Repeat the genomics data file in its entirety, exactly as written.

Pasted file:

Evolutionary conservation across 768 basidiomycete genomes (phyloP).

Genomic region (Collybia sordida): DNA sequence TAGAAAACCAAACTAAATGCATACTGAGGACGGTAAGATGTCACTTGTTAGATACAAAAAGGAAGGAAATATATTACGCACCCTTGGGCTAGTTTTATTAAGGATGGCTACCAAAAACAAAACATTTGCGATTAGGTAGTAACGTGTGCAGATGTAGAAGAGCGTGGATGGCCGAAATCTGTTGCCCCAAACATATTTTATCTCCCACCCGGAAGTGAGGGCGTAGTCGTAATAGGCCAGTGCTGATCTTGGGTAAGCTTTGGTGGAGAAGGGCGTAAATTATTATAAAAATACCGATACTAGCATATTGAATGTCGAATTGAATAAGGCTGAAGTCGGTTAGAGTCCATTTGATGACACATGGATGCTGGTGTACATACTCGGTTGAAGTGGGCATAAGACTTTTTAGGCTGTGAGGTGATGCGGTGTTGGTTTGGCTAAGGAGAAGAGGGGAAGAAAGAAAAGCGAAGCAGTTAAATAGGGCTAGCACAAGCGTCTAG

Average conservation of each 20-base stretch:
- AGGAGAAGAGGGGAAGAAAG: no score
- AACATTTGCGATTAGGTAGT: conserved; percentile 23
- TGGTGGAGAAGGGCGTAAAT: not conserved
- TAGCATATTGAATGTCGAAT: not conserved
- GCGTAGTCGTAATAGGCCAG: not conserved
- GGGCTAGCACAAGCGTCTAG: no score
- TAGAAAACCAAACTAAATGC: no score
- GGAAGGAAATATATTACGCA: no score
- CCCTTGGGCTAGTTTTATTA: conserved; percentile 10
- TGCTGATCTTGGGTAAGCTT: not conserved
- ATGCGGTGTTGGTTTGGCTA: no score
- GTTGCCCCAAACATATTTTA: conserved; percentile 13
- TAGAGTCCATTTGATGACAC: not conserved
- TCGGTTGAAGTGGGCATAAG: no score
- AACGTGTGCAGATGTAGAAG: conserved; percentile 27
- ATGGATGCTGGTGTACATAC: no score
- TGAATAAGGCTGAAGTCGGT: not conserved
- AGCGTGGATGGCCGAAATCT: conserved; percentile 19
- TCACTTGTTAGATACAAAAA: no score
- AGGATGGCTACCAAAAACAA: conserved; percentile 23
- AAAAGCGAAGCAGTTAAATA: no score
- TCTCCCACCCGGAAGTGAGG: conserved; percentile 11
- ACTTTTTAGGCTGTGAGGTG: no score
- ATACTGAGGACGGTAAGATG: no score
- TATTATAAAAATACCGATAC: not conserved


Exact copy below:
Evolutionary conservation across 768 basidiomycete genomes (phyloP).

Genomic region (Collybia sordida): DNA sequence TAGAAAACCAAACTAAATGCATACTGAGGACGGTAAGATGTCACTTGTTAGATACAAAAAGGAAGGAAATATATTACGCACCCTTGGGCTAGTTTTATTAAGGATGGCTACCAAAAACAAAACATTTGCGATTAGGTAGTAACGTGTGCAGATGTAGAAGAGCGTGGATGGCCGAAATCTGTTGCCCCAAACATATTTTATCTCCCACCCGGAAGTGAGGGCGTAGTCGTAATAGGCCAGTGCTGATCTTGGGTAAGCTTTGGTGGAGAAGGGCGTAAATTATTATAAAAATACCGATACTAGCATATTGAATGTCGAATTGAATAAGGCTGAAGTCGGTTAGAGTCCATTTGATGACACATGGATGCTGGTGTACATACTCGGTTGAAGTGGGCATAAGACTTTTTAGGCTGTGAGGTGATGCGGTGTTGGTTTGGCTAAGGAGAAGAGGGGAAGAAAGAAAAGCGAAGCAGTTAAATAGGGCTAGCACAAGCGTCTAG

Average conservation of each 20-base stretch:
- AGGAGAAGAGGGGAAGAAAG: no score
- AACATTTGCGATTAGGTAGT: conserved; percentile 23
- TGGTGGAGAAGGGCGTAAAT: not conserved
- TAGCATATTGAATGTCGAAT: not conserved
- GCGTAGTCGTAATAGGCCAG: not conserved
- GGGCTAGCACAAGCGTCTAG: no score
- TAGAAAACCAAACTAAATGC: no score
- GGAAGGAAATATATTACGCA: no score
- CCCTTGGGCTAGTTTTATTA: conserved; percentile 10
- TGCTGATCTTGGGTAAGCTT: not conserved
- ATGCGGTGTTGGTTTGGCTA: no score
- GTTGCCCCAAACATATTTTA: conserved; percentile 13
- TAGAGTCCATTTGATGACAC: not conserved
- TCGGTTGAAGTGGGCATAAG: no score
- AACGTGTGCAGATGTAGAAG: conserved; percentile 27
- ATGGATGCTGGTGTACATAC: no score
- TGAATAAGGCTGAAGTCGGT: not conserved
- AGCGTGGATGGCCGAAATCT: conserved; percentile 19
- TCACTTGTTAGATACAAAAA: no score
- AGGATGGCTACCAAAAACAA: conserved; percentile 23
- AAAAGCGAAGCAGTTAAATA: no score
- TCTCCCACCCGGAAGTGAGG: conserved; percentile 11
- ACTTTTTAGGCTGTGAGGTG: no score
- ATACTGAGGACGGTAAGATG: no score
- TATTATAAAAATACCGATAC: not conserved